- Alan Sepinwall at HitFix takes a look at The Good Wife as the last prestige network drama. “no show has dealt with the struggle to defy societal expectations and keep one’s feelings under tight wraps as often, or as well, as The Good Wife,” he writes. (Ignore the part where he says that Parenthood was a rival for this show. I just watched the whole thing. It wasn’t.)
- Salon jumps on the “there will never be a great broadcast drama after The Good Wife” bandwagon.
- At the New York Times, Christine Baranski has a very surprising favorite scene from the show; Michael J. Fox and other cast members also weigh in.
- Also in the NYT, James Poniewozik writes a good-bye-Good-Wife article notable for describing Jason as a “laconic, bearded sex cowboy.”
- The Kings looked back at the show. Robert King says, “On our show, no one’s really shooting at each other. Their words are the guns.”
This was an amazing episode. There were no filler scenes, which is usually a big problem; every scene was meaty and moved the plot line forward; many storylines came to well-deserved climaxes that have been coming for a long time; every major character had sympathetic motivations, even when they were at odds; and it was genuinely heartbreaking in several spots. Solid work, Nashville.
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I think of a man, and take away reason and accountability.
Jack Nicholson, As Good As It Gets
I’ve had dozens of moments when I’m reading an otherwise great book and a woman says something, or does something, that jolts me out of the world I’ve been inhabiting and reminds me that the author has his own particular notions of women, and not necessarily correct ones. From female characters who fulfill some male fantasy of what women should be like (hot, mostly), or who have no depth at all beyond their looks, to those who have one highly stereotypical personality trait whereas male characters are fully-rounded: the sins committed by authors of all stripes against female characterization are varied, and unfortunately, still frequent.
Sometimes it seems that the feminist internet has rightly given up on even encouraging men to write women at all; if we want a great female character, we assume we’ll need to read Chimamanda Adichie, Willa Cather, Claire Messud. But every once in awhile, a gifted male writer will come along who has an understanding of the unique power structures that affect women, but also is capable of infusing the same vision of humanity into his female characters as he does into his male characters. Here are a few of my favorite female characters written by men. Comment below to share your favorites! (Or to rant about the worst failures. We love rants here at Adversion.)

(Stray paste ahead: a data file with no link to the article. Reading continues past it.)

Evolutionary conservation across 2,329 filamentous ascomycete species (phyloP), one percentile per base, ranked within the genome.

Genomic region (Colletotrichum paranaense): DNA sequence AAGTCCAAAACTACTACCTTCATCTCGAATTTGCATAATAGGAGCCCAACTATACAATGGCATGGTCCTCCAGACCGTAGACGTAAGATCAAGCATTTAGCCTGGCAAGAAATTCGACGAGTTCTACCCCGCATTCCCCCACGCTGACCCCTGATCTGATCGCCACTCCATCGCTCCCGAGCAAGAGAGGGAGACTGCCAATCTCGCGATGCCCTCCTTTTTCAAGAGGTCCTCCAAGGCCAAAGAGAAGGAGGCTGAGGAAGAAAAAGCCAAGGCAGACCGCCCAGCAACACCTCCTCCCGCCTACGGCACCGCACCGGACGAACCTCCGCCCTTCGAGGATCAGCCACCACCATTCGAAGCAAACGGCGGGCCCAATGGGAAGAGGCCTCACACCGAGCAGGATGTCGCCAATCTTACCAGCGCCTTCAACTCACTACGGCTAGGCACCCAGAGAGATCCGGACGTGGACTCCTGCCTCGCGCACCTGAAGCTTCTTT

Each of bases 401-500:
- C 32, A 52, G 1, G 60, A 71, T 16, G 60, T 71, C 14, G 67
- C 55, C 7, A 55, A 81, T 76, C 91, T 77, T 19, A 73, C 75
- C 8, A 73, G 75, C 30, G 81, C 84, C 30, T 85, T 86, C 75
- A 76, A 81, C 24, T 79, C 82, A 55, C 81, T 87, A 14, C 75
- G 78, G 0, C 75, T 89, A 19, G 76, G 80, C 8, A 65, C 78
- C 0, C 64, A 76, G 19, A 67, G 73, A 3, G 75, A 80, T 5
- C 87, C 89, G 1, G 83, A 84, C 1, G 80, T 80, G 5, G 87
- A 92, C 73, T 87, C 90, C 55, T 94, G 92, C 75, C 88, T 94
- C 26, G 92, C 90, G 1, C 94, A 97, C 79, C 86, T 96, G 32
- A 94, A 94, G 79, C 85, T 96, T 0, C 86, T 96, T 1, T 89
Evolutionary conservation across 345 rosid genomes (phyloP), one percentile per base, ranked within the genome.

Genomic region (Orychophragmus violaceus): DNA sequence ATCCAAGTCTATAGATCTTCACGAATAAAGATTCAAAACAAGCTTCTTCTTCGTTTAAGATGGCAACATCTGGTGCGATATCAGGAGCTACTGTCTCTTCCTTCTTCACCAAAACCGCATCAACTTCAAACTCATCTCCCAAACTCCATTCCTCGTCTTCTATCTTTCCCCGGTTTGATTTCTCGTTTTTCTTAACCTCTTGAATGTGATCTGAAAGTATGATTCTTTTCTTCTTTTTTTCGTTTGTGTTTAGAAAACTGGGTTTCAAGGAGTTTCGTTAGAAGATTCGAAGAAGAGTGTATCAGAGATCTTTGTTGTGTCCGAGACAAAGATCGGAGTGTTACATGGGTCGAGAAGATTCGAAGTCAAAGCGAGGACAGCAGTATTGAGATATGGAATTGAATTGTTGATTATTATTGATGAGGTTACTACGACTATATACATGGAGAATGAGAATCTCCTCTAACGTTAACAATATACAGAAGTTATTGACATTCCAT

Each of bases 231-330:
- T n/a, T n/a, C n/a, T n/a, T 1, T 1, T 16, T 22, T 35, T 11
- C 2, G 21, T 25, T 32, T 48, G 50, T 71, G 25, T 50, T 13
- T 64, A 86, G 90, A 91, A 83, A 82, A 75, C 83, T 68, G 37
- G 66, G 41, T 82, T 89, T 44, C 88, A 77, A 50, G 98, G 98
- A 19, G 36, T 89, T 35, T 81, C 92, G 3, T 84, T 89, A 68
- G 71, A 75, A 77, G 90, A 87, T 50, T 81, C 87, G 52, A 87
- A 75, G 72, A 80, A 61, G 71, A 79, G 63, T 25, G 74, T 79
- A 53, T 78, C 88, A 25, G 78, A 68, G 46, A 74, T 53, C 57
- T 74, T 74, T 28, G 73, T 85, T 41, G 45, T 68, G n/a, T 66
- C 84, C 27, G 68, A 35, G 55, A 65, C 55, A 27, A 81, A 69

Aaliyah Saleh, An Unnecessary Woman – Rabih Alameddine
The inspiration for this post, Aaliyeh is the mid-seventies woman with blue hair who narrates Rabih Alameddine’s novel.
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Someone over there at CBS looked at my Secret Dream Diary of Guest Stars I’d Like To See and put them all in this episode. Veronica! Owen! Zach! Marissa (I guess)! Everyone but Josh Charles, who we’re still hoping is on his way back for one more appearance.
Anyway, we come back up on the same conversation between Jason and Alicia that ended last week’s episode. Alicia repeats that she wants Jason. Which is a huge step for her, just to say what she wants (even if what she wants is kind of stupid). Jason confirms that she’s not getting divorced because of him: it would be a bad idea because he doesn’t know what they are yet.
Men who are this afraid of commitment are really kind of arrogant, aren’t they? He’s acting like she’s too stupid to notice that they haven’t made any commitments to each other yet, or too blinded by love of him to understand what a risk it would be to give up marriage for undefined FWB situation. Calm down, buddy. I don’t think she’s going to perish for love of you quite yet.
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“‘Have you read D.H. Lawrence’s Lady Chatterly’s Lover?’ I had to say no.
…’Read it,’ she said, her voice husky and intense now, ‘get it and read it, for the sake of your salvation… Lawrence has the answer–oh, he knows so much about fucking. He says that when you fuck, you go to the dark gods.'”
Sophie’s Choice by William Styron is more sensitive and vividly characterized than I would have expected, but is still a manipulative, politically problematic story that appropriates the Holocaust narrative to create slightly sickly melodrama. By explicitly framing the titular “Choice” (made by a blonde Polish woman, because Styron legitimately thought the Jews were paid too much attention) as the “ultimate evil,” the novel is clearly attempting to meditate on the concept of evil, but only manages to sensationalize it. Continue reading →